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I have a Table model that needs a unique code. I have a method creating the code (and making sure it's unique), but I have the same line self.code = rand.to_s[2..5] twice. Is there a neat way to only have that line once?

class Table < ActiveRecord::Base
  before_create :set_code

  private
  def set_code
    self.code = rand.to_s[2..5]
    while(Table.find_by(code: code) != nil)
      self.code = rand.to_s[2..5]
    end
  end
end
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  • \$\begingroup\$ This is a very weird thing to do. Could you tell us more about this table and why you want a random code? \$\endgroup\$ – 200_success Apr 22 '17 at 3:12
  • \$\begingroup\$ It's for charity events where packages are distributed at tables. If there are two devices used for data entry at the same table, I don't want two tables, so the first person will create a table, then the second person can use the unique code to "sign in" to the same table \$\endgroup\$ – Mirror318 Apr 22 '17 at 4:34
  • \$\begingroup\$ @Mirror318 thank you for providing the explanation, would you be able to elaborate a little more on its purpose? Because i don't understand. chrs. why not use the ||= operator which is typically used for this type of situation, if i'm understanding correctly? the code you've written seems very unusual if one doesn't understand clearly what you are trying to do. \$\endgroup\$ – BKSpurgeon Apr 23 '17 at 1:53
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It's the same in Ruby as in other languages where you want a loop to always run at least once: Move the condition to the end.

begin
  code = ...
end until(Table.find_by(code: code).nil?)

Ruby's syntax is a little odd ("end until"), but it's the same as a do { ... } while() in C-like languages.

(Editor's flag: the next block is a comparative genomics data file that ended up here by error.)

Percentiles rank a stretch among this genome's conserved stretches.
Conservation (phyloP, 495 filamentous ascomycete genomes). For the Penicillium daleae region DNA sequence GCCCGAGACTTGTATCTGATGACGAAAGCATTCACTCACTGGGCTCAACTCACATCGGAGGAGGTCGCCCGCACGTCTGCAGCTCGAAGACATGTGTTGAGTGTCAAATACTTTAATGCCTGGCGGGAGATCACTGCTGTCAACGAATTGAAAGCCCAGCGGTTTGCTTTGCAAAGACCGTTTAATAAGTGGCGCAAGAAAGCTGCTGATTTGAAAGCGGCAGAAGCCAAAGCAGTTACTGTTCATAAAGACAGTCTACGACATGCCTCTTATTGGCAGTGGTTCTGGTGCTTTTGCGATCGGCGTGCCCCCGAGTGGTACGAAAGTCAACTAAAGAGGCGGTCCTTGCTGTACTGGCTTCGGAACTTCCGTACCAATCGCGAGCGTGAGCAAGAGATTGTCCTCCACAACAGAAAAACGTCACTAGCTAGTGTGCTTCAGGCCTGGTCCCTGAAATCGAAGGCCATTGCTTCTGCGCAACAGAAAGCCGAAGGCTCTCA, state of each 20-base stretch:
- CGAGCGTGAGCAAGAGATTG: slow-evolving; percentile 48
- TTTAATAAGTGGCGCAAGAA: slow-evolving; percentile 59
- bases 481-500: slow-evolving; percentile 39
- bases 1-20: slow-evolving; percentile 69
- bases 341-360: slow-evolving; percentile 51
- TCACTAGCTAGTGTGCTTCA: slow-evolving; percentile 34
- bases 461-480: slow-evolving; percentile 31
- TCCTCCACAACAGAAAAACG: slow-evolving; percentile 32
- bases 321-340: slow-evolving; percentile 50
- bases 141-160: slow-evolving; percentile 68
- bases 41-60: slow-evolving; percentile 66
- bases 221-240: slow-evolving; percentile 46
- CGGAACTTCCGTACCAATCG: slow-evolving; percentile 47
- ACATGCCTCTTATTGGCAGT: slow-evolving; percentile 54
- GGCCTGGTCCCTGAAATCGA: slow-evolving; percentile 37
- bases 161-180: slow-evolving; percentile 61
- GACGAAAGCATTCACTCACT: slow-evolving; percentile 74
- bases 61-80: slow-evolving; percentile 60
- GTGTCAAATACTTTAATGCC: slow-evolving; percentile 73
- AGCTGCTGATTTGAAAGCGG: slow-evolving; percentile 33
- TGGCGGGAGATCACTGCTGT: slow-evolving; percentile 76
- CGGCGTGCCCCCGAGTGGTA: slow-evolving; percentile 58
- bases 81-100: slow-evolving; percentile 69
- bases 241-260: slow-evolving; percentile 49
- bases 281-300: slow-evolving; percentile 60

However, the overall system you're using is really strange. If all you want is a unique number for the new table, just use id. That's what it's for. It's set automatically at the database layer, so there'll be no collisions.

If you just want 4 random digits, don't make a random float (which may not have enough digits, e.g. 0.0), convert it to a string and pull out a section. Just call rand(1000..9999).to_s. Or rand(10_000).to_s.rjust(4, '0') to get a number padded with leading zeros if necessary.

However, anything you do in the application layer is vulnerable to race conditions! Between the time you check if a code already exists in the database, and the time you save your record, that code may have been added, giving you duplicates. E.g. 2 threads both check for the code 1234 at the same time, and both see that it's not in the database, so both then save records with that same code. Oops.

The proper way to avoid such things is to add a uniqueness constraint in the database itself, and rescue the resulting RecordNotUnique error that'll get raised.

Here's an article discussing other ways to generate unique tokens, and a follow-up on how to handle collisions.

However: just use id. Or find a gem that generates unique tokens for you.

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  • \$\begingroup\$ I don't want id, because I want a 4 digit number, and 0001, 0002, etc will seem more like ids to users instead of a unique code (aesthetic reasons, i guess?) \$\endgroup\$ – Mirror318 Apr 23 '17 at 11:31
  • \$\begingroup\$ Thanks for the rand(10_000).to_s.rjust(4, '0'). Is it really a race condition? I thought rails would simply wait for the result before saving... I'm puzzled you find this so strange, I thought there are many cases for unique codes e.g. CD-keys, scratch-prize cards, online games to join friend's matches, etc \$\endgroup\$ – Mirror318 Apr 23 '17 at 11:35
  • \$\begingroup\$ One more thing—would it be the same to simply put a single line code until ... ? \$\endgroup\$ – Mirror318 Apr 23 '17 at 11:35
  • \$\begingroup\$ @Mirror318 The other cases you mention use complex systems to generate unique codes - not just random codes that may or may not be unique. Look up UUIDs or linear feedback shift registers for instance. That's a lot more to it than just calling rand-something and naïvely checking the result. And yes it is a race condition. If you're running Rails on a proper server, chances are you're running multiple threads. Each thread waits for its result before saving something, but if multiple do so at the same time, that's a race condition. \$\endgroup\$ – Flambino Apr 23 '17 at 11:47
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Why not to just use recursion?

class Table < ActiveRecord::Base
  before_create :set_code

  private
  def set_code
    self.code = rand.to_s[2..5]
    set_code if Table.find_by(code: code)
  end
end
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